Custom Grazing: Why I Got Out

I spent my first five years as a farmer raising custom cow-calf pairs, but my custom grazing days are over. After 40+ hours of spreadsheets, calculations and analysis, I decided to spend 2018 breeding and flipping heifers under my ownership. Custom grazing allowed me to get my start in farming, but did not fit the future I have planned for my business. My vision has always been to make my own decisions without being beholden to someone else. A custom grazier technically is not a partner or employee of the herd owner. However, working with a herd owner does limit your freedom. You will almost always need to alter your operation in some way to keep them happy. If you don’t accommodate your herd owner, you won’t have one for long. It’s very important for both owners and graziers to choose each other carefully. Not seeing eye-to-eye with the other party, or working with a business that is having internal problems, will bring an early end to your joint endeavor. Both of my custom grazing deals ended in less than 2 years. I need a business plan with future stability. More on this in my next article. You need to make sure before signing a deal that custom grazing is really the most profitable thing you can be doing with your land and resources. What I discovered when evaluating my options this past winter is that I was leaving money on the table by custom grazing cow-calf pairs. You will usually be signing a contract for a set amount of time. Say you sign for 3 years,

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5 thoughts on “Custom Grazing: Why I Got Out

  1. Hey Meg,

    Really enjoyed the article. We custom graze as well. We also direct market a small amount as well as sell organic finished cattle wholesale. I totally appreciate the part of your article talking about loosing autonomy when you have a herd owner. We spend a lot of time with requests, but also finding herd owners that can provide cattle at the scale we need. We spend time thinking about switching over to owning a larger percentage. However I did want to point out that the benefits you talked about being with being seasonal and carrying more units essentially increasing turnover can be achieved with custom grazing. We run cattle seasonally with yearlings and get the benefit of seasonality and higher stocking rates. Plus in our neck of the woods Cow/Calf has the lowest return per 100 weight of any class. So it pays to run yearlings or finishers if the finishers prices are weight adjusted. Thanks for sharing it was fun read!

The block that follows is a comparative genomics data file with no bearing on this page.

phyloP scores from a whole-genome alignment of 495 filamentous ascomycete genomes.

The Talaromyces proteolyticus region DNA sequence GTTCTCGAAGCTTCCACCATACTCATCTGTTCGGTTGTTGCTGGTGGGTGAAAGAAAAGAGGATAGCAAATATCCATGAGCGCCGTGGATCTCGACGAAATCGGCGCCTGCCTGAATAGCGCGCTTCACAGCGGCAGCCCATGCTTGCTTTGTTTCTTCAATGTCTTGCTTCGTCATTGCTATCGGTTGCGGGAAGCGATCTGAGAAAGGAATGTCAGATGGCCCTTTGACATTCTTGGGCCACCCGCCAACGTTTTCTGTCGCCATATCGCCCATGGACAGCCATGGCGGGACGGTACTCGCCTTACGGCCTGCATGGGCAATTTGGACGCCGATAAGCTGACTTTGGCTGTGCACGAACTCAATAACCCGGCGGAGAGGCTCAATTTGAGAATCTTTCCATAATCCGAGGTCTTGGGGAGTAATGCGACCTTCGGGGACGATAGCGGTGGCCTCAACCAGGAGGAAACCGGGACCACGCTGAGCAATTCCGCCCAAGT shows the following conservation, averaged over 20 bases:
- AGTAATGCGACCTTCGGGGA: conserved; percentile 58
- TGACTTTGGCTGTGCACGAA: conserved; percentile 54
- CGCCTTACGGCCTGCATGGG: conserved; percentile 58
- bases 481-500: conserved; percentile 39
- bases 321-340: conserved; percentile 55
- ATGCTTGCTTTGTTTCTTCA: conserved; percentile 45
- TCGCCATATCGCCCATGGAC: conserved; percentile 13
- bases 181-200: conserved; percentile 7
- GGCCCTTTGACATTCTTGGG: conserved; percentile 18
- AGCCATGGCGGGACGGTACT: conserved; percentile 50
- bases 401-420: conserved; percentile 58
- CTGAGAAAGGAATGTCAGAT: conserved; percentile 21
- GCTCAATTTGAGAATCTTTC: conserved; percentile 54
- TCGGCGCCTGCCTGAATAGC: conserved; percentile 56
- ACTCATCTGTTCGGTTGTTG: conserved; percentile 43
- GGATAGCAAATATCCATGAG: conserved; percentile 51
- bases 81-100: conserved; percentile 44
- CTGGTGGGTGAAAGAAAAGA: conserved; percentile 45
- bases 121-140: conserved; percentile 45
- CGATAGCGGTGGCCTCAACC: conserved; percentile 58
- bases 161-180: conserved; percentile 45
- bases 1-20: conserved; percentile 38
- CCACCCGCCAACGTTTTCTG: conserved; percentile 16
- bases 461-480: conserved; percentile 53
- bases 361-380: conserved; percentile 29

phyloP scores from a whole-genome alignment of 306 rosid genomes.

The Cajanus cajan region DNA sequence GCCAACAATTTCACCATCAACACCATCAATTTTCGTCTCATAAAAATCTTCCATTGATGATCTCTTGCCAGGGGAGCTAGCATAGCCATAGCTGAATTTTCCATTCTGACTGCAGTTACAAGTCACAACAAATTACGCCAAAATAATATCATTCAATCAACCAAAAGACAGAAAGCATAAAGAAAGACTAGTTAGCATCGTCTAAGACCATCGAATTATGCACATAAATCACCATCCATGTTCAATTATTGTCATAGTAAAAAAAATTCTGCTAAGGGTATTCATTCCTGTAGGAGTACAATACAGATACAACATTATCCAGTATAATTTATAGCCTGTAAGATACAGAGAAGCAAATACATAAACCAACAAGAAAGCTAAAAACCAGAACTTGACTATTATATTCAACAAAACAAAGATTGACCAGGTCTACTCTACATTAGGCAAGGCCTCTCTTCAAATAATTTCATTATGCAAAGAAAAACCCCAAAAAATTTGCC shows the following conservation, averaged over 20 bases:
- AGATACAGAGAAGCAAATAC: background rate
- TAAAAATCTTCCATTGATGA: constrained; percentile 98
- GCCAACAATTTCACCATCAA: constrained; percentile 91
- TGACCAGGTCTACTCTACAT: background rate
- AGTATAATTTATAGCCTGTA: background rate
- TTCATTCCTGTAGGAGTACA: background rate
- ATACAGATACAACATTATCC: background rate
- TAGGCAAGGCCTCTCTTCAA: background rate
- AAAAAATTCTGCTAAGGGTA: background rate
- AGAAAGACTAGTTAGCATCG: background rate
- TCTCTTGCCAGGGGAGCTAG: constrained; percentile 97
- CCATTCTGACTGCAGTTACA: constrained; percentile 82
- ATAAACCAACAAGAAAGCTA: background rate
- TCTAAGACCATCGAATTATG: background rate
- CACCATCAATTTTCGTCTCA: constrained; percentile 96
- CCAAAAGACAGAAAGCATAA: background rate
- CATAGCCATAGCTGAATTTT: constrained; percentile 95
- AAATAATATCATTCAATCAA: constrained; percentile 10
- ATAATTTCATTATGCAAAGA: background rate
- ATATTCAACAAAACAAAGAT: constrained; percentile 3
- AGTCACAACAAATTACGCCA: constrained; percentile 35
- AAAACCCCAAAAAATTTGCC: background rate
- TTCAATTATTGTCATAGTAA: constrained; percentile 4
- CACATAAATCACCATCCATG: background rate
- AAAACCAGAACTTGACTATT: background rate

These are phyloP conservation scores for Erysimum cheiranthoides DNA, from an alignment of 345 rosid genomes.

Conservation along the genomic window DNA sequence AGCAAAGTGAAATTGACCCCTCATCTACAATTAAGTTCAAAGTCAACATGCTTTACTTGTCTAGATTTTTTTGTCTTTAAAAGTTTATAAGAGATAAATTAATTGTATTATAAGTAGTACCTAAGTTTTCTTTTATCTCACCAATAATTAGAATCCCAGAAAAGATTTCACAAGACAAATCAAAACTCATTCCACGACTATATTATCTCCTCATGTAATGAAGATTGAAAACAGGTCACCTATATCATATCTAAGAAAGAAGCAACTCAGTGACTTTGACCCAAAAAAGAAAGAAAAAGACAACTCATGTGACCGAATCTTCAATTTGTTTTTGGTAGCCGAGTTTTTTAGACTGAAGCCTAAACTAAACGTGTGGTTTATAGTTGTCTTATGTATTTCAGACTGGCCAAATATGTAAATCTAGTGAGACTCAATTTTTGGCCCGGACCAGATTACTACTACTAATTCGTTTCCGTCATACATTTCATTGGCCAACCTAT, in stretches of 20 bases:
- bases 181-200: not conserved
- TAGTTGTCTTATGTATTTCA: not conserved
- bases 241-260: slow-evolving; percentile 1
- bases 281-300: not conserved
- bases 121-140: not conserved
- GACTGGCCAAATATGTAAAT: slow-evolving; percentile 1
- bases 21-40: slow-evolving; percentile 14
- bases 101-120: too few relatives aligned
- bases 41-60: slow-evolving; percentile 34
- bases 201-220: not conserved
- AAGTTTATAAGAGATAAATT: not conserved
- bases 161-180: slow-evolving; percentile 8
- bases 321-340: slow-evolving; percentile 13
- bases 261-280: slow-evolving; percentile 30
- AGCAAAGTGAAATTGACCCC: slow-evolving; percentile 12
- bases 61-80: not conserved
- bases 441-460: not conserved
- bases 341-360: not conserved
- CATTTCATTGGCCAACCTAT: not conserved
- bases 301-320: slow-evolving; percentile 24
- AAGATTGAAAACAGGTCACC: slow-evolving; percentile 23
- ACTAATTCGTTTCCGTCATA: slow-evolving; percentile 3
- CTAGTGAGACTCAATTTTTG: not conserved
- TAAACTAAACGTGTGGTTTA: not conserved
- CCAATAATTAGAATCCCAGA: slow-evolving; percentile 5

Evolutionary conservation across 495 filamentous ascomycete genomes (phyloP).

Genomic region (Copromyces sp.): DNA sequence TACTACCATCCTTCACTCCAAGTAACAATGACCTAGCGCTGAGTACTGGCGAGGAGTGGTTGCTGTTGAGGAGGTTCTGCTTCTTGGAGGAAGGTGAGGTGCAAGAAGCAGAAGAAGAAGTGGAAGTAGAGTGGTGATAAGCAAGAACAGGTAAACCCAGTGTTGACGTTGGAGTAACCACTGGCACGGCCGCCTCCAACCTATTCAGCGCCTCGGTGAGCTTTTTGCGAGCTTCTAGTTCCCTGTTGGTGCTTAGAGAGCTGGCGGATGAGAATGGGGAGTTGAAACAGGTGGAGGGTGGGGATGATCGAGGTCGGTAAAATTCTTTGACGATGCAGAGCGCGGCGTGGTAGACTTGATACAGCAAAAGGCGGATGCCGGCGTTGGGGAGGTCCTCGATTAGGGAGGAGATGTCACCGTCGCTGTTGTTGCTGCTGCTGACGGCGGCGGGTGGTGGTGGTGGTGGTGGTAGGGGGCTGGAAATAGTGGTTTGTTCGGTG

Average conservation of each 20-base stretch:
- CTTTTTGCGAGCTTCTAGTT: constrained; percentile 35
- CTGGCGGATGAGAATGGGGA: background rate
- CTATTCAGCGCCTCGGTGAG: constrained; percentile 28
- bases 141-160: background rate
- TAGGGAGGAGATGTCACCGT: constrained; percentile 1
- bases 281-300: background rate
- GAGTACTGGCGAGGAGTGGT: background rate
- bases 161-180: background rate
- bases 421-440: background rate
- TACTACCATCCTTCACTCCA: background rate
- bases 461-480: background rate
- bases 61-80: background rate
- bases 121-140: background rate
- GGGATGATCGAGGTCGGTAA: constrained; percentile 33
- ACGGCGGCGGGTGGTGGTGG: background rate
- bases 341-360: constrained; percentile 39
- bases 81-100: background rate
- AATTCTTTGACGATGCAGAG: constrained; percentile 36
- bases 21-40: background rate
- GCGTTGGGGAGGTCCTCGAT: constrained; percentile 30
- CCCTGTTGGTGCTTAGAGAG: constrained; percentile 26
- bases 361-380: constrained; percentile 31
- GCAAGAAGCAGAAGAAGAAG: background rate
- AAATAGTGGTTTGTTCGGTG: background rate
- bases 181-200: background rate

2. You didn’t say how you were going to acquire your heifers. If you are going to buy them yourself at the local sale barn, I would suggest you make an agreement with one of the regular cattle buyers to purchase them for you. Even though you pay them a commission you would probably still come out spending less in the long run.

    1. I purchased the heifers from a grassfed ranch in Kansas, through Bill Roberts of 12 Stones Grassland Beef. Bill acted as escrow and I trust him to find me the genetics I need for both myself and the buyer of my heifers to succeed. I dislike the idea of buying sale barn cattle because they can be sick, stressed, and from unknown genetic backgrounds/management schemes.

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